Ah, yes, but to counter Daly moderates on the board are going to have to start maneuvering. Deal making. Compromising, engaging in the dirty work of politics. Listen to supervisors who felt compelled to support Daly’s measure because of the tenants’ rights issues and you hear them say one thing: politics ain’t a pretty business. You want a better city, a country run the way you want it run, well you might actually have to spend a little time thinking about what’s going on. And you might have to organize. And roll with the punches. And come back for more. Again.
This is what’s so disappointing about the Geek chorus that’s following Joe Trippi as he preaches the power of the net. Geeks – political newcomers like that SOMA resident – are upset about nominee Howard Dean’s replacing campaign manager Joe Trippi with Washington insider Roy Neel. It’s corrupt. It’s politics as usual, they grouse, and politics – as opposed to policy – is a nasty business. There’s some truth to this; Roy Neel is indeed everything the Geeks hate about politics and politicians. But like all broad generalizations, it’s not entirely accurate. These political newcomers are using Neel as a way to cover their embarrassment — or their frustration — with the messy business of having to deal with other people, in this case voters who don’t like Dean.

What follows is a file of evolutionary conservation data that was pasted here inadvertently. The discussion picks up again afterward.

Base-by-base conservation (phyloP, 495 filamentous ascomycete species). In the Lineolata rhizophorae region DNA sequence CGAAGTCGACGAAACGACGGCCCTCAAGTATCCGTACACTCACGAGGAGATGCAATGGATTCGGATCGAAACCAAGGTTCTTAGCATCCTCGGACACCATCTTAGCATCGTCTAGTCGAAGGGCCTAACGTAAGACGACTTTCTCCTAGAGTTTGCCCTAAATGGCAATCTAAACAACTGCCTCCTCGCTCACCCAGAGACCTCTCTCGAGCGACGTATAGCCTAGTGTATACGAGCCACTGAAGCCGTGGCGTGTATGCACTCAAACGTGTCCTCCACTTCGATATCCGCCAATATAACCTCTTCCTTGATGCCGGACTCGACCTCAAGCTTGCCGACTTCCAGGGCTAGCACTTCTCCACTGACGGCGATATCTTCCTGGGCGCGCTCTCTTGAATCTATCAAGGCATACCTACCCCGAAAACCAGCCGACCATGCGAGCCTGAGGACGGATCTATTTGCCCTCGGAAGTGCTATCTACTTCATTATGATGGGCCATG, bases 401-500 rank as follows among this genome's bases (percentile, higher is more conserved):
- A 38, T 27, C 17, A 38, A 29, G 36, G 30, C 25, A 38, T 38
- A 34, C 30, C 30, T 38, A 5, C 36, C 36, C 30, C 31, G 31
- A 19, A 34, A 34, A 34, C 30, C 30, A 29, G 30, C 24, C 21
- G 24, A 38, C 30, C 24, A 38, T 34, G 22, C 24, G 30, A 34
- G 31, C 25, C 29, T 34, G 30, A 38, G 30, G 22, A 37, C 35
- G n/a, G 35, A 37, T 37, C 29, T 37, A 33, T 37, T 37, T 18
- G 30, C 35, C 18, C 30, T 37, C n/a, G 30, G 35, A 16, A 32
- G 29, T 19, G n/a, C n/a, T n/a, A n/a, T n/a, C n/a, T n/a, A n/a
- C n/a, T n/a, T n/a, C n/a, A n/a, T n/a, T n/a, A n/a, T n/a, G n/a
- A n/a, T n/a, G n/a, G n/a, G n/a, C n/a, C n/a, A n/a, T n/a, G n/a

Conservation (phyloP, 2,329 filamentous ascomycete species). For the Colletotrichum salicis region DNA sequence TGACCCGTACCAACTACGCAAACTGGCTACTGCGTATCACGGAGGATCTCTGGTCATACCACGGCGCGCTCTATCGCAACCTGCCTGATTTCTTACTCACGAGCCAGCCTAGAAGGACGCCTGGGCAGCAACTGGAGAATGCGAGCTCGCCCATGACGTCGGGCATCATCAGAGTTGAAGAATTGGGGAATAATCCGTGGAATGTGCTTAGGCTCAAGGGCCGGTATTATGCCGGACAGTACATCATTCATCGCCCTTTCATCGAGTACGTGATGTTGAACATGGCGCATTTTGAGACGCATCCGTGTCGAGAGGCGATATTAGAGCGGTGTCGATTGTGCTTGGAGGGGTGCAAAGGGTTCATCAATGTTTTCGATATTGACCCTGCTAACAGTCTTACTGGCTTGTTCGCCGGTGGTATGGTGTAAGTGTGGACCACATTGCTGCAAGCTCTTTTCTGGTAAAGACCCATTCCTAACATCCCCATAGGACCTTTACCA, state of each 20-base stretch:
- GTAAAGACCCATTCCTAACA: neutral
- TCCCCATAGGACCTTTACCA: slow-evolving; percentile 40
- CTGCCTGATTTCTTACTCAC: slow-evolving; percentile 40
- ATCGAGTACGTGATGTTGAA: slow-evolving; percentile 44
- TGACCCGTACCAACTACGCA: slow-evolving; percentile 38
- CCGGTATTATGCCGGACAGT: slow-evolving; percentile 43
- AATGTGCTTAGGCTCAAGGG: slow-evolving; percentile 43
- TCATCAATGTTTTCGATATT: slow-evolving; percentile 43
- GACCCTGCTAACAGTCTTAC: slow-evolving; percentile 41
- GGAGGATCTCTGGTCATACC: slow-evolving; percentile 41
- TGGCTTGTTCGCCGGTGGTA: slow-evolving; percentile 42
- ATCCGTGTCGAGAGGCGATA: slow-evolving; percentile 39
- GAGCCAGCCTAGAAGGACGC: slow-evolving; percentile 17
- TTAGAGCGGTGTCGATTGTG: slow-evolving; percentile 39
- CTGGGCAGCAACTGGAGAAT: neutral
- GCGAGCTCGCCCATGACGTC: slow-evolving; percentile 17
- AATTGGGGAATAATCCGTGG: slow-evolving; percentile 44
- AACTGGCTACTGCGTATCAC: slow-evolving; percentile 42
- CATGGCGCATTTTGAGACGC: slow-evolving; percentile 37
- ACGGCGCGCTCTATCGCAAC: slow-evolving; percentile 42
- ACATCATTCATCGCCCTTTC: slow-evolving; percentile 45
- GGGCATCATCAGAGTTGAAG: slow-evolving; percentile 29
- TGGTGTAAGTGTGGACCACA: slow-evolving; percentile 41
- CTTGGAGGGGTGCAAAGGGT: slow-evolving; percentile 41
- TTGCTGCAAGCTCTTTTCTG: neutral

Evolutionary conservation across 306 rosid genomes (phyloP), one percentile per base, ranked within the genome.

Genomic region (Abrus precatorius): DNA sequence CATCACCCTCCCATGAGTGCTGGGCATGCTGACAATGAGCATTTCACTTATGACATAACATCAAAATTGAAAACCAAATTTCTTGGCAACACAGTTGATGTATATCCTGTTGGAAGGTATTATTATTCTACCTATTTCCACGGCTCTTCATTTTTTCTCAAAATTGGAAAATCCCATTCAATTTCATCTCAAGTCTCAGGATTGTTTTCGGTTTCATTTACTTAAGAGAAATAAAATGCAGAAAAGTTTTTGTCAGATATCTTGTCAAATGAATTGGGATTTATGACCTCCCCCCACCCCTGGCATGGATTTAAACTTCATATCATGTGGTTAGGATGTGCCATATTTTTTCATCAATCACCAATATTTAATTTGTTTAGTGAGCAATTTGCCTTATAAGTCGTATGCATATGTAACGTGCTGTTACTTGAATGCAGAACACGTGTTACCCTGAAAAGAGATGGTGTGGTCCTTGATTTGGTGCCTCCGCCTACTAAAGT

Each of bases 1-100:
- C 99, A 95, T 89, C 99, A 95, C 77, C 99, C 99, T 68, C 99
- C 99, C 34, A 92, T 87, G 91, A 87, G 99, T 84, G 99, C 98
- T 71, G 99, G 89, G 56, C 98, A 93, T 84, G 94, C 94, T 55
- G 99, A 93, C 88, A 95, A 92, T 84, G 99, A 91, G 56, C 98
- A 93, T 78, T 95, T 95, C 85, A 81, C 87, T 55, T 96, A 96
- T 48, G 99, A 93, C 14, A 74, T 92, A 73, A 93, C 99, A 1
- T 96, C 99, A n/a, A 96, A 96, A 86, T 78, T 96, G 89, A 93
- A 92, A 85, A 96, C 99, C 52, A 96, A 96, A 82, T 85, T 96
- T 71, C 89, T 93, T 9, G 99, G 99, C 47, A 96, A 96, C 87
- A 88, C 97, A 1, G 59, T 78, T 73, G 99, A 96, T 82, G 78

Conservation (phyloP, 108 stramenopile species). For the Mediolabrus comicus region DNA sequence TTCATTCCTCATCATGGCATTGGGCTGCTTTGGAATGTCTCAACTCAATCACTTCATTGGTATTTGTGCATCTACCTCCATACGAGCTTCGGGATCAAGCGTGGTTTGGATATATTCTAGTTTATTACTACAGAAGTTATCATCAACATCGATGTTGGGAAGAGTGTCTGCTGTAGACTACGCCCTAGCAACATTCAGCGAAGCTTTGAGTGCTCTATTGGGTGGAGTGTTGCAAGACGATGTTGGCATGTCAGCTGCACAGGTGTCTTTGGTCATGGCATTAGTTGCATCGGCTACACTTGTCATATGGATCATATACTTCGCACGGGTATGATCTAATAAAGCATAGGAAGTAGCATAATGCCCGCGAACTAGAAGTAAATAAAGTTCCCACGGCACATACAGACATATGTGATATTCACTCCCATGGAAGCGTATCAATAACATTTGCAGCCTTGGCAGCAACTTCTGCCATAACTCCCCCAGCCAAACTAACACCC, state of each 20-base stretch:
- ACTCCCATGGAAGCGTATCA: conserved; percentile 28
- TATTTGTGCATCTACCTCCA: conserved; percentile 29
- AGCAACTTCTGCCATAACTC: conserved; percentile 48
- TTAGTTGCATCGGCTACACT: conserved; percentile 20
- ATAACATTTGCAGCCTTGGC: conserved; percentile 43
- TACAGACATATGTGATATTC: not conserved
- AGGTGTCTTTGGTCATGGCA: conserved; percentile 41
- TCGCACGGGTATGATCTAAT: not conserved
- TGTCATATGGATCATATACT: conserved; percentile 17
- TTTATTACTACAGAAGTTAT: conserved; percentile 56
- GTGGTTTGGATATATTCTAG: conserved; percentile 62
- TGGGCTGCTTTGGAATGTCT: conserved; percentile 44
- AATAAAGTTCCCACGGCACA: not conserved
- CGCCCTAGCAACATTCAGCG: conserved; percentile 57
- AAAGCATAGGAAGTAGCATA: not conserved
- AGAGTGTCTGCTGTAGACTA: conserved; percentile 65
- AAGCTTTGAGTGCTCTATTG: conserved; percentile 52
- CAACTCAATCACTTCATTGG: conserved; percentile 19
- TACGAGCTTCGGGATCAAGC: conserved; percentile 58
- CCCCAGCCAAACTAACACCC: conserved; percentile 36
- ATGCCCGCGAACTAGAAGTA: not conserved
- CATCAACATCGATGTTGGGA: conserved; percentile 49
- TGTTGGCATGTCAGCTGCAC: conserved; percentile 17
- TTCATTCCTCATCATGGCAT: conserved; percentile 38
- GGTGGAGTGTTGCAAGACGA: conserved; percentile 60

It’s not a massive retreat, of course. But people once in love with Dean, folks upset to find that politics doesn’t mean you get your way – exactly what you want all the time, every time – are pulling back. This sort of disengagement is how grandstanders like Chris Daly get their more moderate colleagues on the defensive. There’s no one around to say “yes, but…” so the simple easy argument is the one that gets play.
It doesn’t help that the press, from Big Media on down to The Chron, are so involved in what they’re doing that they can’t see its effect. Or, more importantly, how things look to outsiders. They reach for the cliché – the Dean campaign was about lonely young people looking for love – or the simple explanation – the Daly maneuvers have killed the San Francisco project – when something a bit more nuanced would do. A smart Dean campaign reporter might have talked to those outside the campaign process about the causes for their disillusionment (actually, I think Steven Levy over at Newsweek is doing just this). A smart Chron reporter might use the recent vote to look at ahead at Prop J – the “workforce housing” initiative here in San Francisco to talk about how the city’s moderates are – or, as the case is right now are not – mobilizing on planning and other important issues.

Share  Posted by Chris Nolan at 8:35 PM | Permalink